Dry your eyes. Microprocessors have had a relatively long and useful life, but it's now time for them to step into a supervisory mode. As the industry adapts to changes in demand, reconfigurable logic will take over the lead. To read an opposing view, see Richard Belgard's response.
Semiconductors have been a great business: the equivalent of 14% compound annual growth rate worldwide for the last 40 years. No other industry matches that. The integrated circuit, Moore's law, and the personal computer have been a great beginning for the semiconductor industry. With the low-cost PC and low-cost transistor, however, we're now at the end of the beginning of semiconductor development.
The market is shifting from tethered (plugged into the wall for power) to untethered systems. As it shifts, the engineering goal changes from cost performance to cost-performance-per-watt. But today's microprocessors and digital signal processors cannot satisfy the combined performance and power requirements of untethered systems. ASICs are too expensive. Programmable logic devices are too slow and too expensive. Faster transistors burn less active power, but their leakage currents rise by an order of magnitude in two process shrinks—bad for untethered systems.
In other words, we can't reach the cost-performance-per-watt goals of untethered systems by just shrinking the components we have.
It seems a situation with no solution, but the industry is about to emerge from a 30-year stall in the improvement of design methods that was caused by our preoccupation with the microprocessor. The answer is reconfigurable systems.
The 10 years of progress brought us the microprocessor, which raised the engineer's productivity by giving up the efficiency of customization for the convenience of programmed implementation. In other words, microprocessors were cheaper and easier to use than ASICs. The first microprocessors were hidden (“embedded”) in systems where they mimicked the behavior of what would otherwise have been custom logic.
During these 10 years, microprocessor unit volumes have grown to billions of units per year. Problem solving was once done in hardware design, but the use of microprocessor-based design has become so common that programming is now synonymous with problem solving. The microprocessor, with its memory and peripheral chips, is the workhorse of systems.
From 1971 to 1981, 10 years of microprocessor progress made the personal computer possible. In recent years, PCs have been consuming almost 40% of all the dollar value of all semiconductor components. In other words, the PC sector makes up 40% of all the semiconductor business. The microprocessor has given our industry much success.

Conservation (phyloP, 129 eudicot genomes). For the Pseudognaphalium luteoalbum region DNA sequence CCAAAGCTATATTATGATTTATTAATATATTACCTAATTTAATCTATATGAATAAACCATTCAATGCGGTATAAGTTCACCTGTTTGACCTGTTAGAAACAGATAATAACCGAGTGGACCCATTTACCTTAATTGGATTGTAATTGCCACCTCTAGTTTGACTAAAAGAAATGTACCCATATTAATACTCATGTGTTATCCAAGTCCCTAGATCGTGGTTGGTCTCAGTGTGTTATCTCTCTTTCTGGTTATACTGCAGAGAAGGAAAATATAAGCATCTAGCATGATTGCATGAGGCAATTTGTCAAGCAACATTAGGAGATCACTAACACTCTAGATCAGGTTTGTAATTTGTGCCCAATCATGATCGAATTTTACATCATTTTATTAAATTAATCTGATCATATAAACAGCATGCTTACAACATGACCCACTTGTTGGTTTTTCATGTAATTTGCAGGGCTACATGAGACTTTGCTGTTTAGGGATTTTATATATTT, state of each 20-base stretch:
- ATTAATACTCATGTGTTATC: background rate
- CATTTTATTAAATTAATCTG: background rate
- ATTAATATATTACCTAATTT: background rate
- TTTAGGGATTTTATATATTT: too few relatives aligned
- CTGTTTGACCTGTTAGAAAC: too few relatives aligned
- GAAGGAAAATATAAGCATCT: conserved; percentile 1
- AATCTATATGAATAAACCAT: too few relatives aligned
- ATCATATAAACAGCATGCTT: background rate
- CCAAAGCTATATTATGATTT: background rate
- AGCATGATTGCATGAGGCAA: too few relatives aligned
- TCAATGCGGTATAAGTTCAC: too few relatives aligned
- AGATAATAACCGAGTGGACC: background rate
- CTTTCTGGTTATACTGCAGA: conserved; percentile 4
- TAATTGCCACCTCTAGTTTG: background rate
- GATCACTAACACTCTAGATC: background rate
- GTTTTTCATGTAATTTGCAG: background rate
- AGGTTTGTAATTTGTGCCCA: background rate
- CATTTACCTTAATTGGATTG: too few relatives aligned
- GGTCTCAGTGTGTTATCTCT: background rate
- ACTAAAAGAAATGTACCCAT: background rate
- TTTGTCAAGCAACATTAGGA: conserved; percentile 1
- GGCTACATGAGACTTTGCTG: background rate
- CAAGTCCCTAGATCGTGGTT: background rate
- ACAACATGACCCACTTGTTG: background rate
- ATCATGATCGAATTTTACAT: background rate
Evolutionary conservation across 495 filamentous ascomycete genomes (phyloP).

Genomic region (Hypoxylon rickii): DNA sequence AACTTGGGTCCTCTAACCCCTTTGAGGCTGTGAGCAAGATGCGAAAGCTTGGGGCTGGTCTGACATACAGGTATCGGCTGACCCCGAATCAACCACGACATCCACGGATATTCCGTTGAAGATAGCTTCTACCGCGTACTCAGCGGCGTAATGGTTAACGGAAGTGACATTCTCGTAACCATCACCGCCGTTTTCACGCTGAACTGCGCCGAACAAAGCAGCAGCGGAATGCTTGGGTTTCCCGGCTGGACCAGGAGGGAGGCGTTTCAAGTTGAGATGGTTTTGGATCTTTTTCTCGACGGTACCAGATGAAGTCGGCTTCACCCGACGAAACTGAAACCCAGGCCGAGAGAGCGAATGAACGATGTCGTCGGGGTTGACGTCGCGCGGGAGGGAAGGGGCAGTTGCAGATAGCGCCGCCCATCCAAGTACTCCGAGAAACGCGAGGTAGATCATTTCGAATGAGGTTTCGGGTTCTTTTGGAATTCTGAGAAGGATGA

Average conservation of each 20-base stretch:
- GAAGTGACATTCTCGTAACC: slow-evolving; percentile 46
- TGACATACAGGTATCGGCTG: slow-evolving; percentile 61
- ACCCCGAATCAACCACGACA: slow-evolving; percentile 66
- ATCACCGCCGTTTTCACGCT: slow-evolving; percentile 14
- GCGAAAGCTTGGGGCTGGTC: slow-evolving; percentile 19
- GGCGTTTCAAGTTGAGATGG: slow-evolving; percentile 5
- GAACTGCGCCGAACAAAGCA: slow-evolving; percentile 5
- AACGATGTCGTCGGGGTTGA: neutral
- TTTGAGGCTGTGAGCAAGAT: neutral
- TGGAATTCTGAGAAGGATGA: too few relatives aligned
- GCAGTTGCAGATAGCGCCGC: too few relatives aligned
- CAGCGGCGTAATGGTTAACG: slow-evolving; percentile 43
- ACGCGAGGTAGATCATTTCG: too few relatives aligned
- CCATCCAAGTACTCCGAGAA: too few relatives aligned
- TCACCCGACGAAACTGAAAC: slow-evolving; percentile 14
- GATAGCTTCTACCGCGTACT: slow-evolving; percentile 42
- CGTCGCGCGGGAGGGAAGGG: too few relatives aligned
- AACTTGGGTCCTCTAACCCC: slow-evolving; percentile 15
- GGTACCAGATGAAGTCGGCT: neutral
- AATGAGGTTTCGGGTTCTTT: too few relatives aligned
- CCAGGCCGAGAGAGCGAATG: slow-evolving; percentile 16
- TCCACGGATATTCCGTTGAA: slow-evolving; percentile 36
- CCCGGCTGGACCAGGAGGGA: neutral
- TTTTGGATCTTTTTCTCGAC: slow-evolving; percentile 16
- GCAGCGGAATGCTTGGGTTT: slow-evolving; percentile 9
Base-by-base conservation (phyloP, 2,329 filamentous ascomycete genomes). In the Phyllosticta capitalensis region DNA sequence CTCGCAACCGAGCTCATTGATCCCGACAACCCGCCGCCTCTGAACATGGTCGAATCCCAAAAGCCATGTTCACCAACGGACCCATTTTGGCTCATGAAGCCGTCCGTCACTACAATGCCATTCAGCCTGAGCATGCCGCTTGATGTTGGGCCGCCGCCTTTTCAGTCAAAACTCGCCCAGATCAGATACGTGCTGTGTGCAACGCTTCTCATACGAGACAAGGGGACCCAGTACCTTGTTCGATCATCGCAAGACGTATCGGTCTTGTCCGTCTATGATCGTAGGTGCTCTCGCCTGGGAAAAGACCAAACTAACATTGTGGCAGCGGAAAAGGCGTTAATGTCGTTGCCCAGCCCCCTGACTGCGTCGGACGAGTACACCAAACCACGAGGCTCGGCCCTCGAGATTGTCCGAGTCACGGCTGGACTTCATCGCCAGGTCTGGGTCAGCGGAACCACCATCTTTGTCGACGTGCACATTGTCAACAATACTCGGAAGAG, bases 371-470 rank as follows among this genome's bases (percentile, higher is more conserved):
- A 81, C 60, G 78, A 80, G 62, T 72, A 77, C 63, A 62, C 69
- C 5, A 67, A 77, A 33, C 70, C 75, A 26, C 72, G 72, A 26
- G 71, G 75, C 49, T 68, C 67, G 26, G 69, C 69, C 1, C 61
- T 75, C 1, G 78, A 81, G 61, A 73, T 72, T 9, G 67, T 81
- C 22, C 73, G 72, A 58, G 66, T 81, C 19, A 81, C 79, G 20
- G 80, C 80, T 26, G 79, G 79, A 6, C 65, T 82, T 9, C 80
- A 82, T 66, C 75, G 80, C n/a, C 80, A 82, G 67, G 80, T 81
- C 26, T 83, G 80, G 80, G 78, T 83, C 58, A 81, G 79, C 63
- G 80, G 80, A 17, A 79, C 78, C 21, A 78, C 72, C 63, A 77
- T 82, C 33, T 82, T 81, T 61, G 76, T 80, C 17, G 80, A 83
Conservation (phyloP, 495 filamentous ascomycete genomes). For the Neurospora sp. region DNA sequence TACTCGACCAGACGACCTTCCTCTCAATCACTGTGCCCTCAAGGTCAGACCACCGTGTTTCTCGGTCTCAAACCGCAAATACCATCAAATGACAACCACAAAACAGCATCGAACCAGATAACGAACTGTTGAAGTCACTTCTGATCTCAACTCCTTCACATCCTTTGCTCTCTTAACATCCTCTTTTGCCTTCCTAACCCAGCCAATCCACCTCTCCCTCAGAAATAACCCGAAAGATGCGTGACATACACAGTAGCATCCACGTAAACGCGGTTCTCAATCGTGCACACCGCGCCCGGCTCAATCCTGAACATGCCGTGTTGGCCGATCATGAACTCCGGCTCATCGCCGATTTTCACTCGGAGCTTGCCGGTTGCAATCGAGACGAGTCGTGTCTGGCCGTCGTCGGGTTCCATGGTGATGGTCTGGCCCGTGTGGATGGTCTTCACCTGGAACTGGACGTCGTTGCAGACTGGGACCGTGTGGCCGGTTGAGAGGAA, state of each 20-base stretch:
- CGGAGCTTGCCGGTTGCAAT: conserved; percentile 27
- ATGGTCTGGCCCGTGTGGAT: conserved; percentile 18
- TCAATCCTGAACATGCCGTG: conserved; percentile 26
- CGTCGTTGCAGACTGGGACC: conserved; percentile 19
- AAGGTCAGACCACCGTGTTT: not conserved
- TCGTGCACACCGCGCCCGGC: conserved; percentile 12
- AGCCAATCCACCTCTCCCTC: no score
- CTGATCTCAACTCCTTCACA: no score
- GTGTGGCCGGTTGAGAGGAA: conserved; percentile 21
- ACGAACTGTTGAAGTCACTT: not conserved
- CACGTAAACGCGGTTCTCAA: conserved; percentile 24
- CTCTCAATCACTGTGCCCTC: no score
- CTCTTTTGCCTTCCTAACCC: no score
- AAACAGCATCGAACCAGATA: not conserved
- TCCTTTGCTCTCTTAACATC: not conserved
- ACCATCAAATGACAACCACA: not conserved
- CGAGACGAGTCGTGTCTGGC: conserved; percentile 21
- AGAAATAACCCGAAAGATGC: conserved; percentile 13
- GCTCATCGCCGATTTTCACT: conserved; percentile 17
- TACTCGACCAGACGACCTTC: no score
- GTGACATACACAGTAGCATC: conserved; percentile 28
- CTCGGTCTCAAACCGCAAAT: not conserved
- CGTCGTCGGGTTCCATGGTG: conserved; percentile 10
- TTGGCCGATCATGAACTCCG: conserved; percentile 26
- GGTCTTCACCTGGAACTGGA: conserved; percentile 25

End of the beginning
Demand for PCs and leading-edge performance was so strong for so long that we came to believe that Moore's law created the industry's success. But Moore's law is just an aggressive supply curve. We forgot that demand is a force of its own. Demand has been so strong that we've assumed it will be infinite. It isn't, however. The law of supply and demand is at work and has lead to the “value PC.”
Figure 1: The path to the value PC
At its introduction, the PC's performance was woefully inadequate. In the made-up example of Figure 1, we assumed that the demand for performance was 10 times what the industry could supply in 1981 (year one on the chart). In the beginning, Moore's-law improvements in semiconductors doubled performance about every two years—the rate at which the supply of performance increased. Demand increased at its own rate. There was no correlation between the rate of improvement in the supply of performance and the rate of increase in the demand for performance. Early adopters of technology—members of the nerd community—became the leading edge of demand. Over time, demand spread as the market expanded. Late adopters didn't demand the leading-edge performance that early adopters did. After 20 years of Moore's-law progress, the PC's performance has become good enough to satisfy most of its users. Purchases have shifted from leading-edge PCs to value PCs , which offer good-enough performance at low prices.
The value PC has motivated the movement of engineering effort to untethered systems, which have a higher-profit margin than the value PC. This shift changes the engineering goal from cost performance to cost-performance-per-watt.
A similar supply-and-demand curve exists for transistors. Moore's-law progress supplies smaller, faster transistors. When the transistor was invented, it wasn't good enough for most applications. As with the PC, the transistor's applications grew and diversified. Demand spread between leading-edge applications (nerd toys) and trailing-edge applications (consumer appliances). Again, there was no correlation between the rate of improvement in transistors and the rate of increase in the demand for performance (particularly for trailing-edge applications). After 45 years of Moore's-law supply, most applications can get transistors that are good enough. The value transistor is a transistor that's good enough for the application. Over time, value transistors are available for more and more applications.
As transistors shrink, the active power they use decreases, while the leakage current increases. In two process generations, leakage current increased 10 times. As the number of transistors on a chip increases, fewer and fewer of those transistors are active at any moment, but they're all leaking. The result is that leakage currents represent an increasing part of the power budget. This is bad for untethered systems, which have long standby times and short bursts of activity. As Figure 2 shows, an application's best transistor is not necessarily the smallest transistor. At the left of the chart, active power dominates; at the right of the chart, leakage power dominates.
Figure 2: An application's best transistor isn't necessarily the smallest available transister